2.2.2. Characteristics of ERASMUS

ERASMUS encourages regional mobility within Europe. Participating countries are those of the EU and few others non-EU countries. In Germany almost all universities took part in the exchange program in 1999/2000, i.e. 237 universities with 98% of all German students (DAAD 2001). In 1999/2000 the four most important host countries for ERASMUS students were Great Britain (20.436), France (17.670), Spain (14.788) and Germany (14.524), whereas the students mainly came from France (16.825), Spain (16.297), Germany (15.715) and Italy (12.406).

ERASMUS supports temporary (about one or two terms) but not complete studies abroad. Moreover, not the whole costs are beard but only a part of them. Unfortunately the amount of grants increased in the past more than the available budget so that financing conditions deteriorated (DAAD 2001).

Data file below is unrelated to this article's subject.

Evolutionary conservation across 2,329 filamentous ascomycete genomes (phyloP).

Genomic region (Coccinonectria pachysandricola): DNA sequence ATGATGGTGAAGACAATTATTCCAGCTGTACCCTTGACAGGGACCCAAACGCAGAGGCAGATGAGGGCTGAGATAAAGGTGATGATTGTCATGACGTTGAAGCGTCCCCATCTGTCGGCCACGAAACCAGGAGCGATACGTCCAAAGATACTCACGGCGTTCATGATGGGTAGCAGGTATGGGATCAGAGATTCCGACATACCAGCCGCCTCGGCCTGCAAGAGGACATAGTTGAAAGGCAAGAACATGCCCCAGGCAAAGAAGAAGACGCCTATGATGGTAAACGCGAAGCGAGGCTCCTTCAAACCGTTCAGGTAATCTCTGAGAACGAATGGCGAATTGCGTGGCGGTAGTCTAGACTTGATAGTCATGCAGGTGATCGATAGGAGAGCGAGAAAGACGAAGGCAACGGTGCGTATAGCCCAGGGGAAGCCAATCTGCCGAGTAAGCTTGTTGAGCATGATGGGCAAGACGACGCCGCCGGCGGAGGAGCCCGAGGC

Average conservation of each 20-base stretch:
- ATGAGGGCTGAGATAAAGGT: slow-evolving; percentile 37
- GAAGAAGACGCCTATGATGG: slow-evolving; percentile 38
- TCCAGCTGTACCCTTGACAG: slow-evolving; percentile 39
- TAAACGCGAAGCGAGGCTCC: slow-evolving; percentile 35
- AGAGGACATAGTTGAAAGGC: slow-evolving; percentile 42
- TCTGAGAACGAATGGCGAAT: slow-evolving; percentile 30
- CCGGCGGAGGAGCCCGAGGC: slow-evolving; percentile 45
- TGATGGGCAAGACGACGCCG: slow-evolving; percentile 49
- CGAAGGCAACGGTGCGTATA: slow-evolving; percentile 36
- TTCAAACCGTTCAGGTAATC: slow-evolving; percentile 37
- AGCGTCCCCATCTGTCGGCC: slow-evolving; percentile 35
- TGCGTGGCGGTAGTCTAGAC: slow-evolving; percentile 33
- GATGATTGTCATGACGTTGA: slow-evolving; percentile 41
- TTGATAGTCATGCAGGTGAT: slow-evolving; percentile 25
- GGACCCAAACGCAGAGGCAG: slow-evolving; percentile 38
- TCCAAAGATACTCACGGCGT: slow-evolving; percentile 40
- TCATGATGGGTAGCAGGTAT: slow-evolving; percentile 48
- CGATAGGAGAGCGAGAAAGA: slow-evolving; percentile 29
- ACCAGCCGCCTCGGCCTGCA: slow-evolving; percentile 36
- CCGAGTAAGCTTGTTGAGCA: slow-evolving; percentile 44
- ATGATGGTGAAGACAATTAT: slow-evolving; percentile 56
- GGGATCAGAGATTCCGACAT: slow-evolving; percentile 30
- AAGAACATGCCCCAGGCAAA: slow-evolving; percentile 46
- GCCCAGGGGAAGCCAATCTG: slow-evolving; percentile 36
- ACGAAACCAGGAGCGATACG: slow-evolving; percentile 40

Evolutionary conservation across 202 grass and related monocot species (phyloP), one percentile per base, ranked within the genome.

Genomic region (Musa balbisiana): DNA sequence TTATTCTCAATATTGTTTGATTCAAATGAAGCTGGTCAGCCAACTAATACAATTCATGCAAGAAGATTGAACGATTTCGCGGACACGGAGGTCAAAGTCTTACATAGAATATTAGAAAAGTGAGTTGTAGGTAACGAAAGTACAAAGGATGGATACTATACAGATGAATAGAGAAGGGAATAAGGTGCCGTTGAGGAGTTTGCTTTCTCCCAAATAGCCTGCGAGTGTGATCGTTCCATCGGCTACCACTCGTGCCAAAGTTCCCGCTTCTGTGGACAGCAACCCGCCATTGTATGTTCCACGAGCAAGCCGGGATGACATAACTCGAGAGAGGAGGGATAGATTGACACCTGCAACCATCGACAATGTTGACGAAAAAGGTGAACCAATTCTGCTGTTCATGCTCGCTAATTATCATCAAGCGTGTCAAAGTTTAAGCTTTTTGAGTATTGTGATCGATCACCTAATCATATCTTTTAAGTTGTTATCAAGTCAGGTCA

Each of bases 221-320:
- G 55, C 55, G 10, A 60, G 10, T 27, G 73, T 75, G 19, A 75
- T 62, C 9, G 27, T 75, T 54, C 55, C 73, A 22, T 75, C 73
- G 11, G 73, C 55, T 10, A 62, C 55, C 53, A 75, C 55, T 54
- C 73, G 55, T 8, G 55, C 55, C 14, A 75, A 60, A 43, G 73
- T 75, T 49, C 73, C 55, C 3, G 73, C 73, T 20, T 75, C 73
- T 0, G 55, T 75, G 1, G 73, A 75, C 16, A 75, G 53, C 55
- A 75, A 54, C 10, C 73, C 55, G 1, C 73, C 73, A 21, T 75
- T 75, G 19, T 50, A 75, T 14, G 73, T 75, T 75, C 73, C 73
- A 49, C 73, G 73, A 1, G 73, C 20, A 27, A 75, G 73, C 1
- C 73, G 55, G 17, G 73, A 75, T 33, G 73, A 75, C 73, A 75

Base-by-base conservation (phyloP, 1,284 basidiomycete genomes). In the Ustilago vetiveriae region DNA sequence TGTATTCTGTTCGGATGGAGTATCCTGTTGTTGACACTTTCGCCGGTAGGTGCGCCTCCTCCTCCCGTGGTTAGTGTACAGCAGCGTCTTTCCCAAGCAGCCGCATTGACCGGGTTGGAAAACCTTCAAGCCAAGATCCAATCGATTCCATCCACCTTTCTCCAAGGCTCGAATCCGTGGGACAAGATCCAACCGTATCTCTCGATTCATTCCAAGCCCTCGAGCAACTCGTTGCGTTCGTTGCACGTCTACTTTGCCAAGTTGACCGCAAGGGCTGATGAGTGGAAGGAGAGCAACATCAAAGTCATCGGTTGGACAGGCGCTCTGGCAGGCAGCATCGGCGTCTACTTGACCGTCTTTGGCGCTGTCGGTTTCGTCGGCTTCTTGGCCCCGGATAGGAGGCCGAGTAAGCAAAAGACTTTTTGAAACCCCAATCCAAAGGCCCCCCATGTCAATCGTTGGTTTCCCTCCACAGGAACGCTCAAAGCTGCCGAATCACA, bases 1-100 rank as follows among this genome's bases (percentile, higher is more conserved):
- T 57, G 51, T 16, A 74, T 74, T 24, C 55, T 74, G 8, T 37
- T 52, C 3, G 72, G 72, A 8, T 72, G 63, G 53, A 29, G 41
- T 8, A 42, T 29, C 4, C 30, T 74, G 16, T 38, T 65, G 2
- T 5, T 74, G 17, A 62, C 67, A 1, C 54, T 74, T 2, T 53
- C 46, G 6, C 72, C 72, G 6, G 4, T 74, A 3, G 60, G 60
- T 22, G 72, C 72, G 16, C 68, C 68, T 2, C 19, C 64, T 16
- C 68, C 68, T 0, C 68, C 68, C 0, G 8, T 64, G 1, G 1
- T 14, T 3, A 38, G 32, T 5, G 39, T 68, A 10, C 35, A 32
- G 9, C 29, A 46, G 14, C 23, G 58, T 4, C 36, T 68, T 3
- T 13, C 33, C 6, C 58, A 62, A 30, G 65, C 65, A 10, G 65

The ERASMUS program requires an institutional cooperation between the participating universities. This aspect has been strengthen by the introduction of bilateral university contracts in 1997/98. Thus, students are only able to take part in an ERASMUS exchange if their home university collaborates with their university of destination (Budke 2003, 31).

Another characteristic of the ERASMUS program is the local care of its students (Teichler et al. 1999). The aid might include data about the studies, excursions or language courses for example.


[1] Here, Europe includes: Austria, Balearic Islands, Belgium, Bulgaria, Croatia, Czech Republic, Denmark, Finland, France, Germany, Great Britain, Hungary, Island, Ireland, Italy, Malta, Moldavia, Norway, Poland, Portugal, Romania, Russia, Slovakia, Sweden, Switzerland, Ukraine, Yugoslavia

[2] In 1999 the budget was increased to EUR 933 million.

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Towards an Open Higher Education System in the European Union
University of Göttingen
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International Economics M.A. Kenân Özkara (Author), 2004, Towards an Open Higher Education System in the European Union, Munich, GRIN Verlag,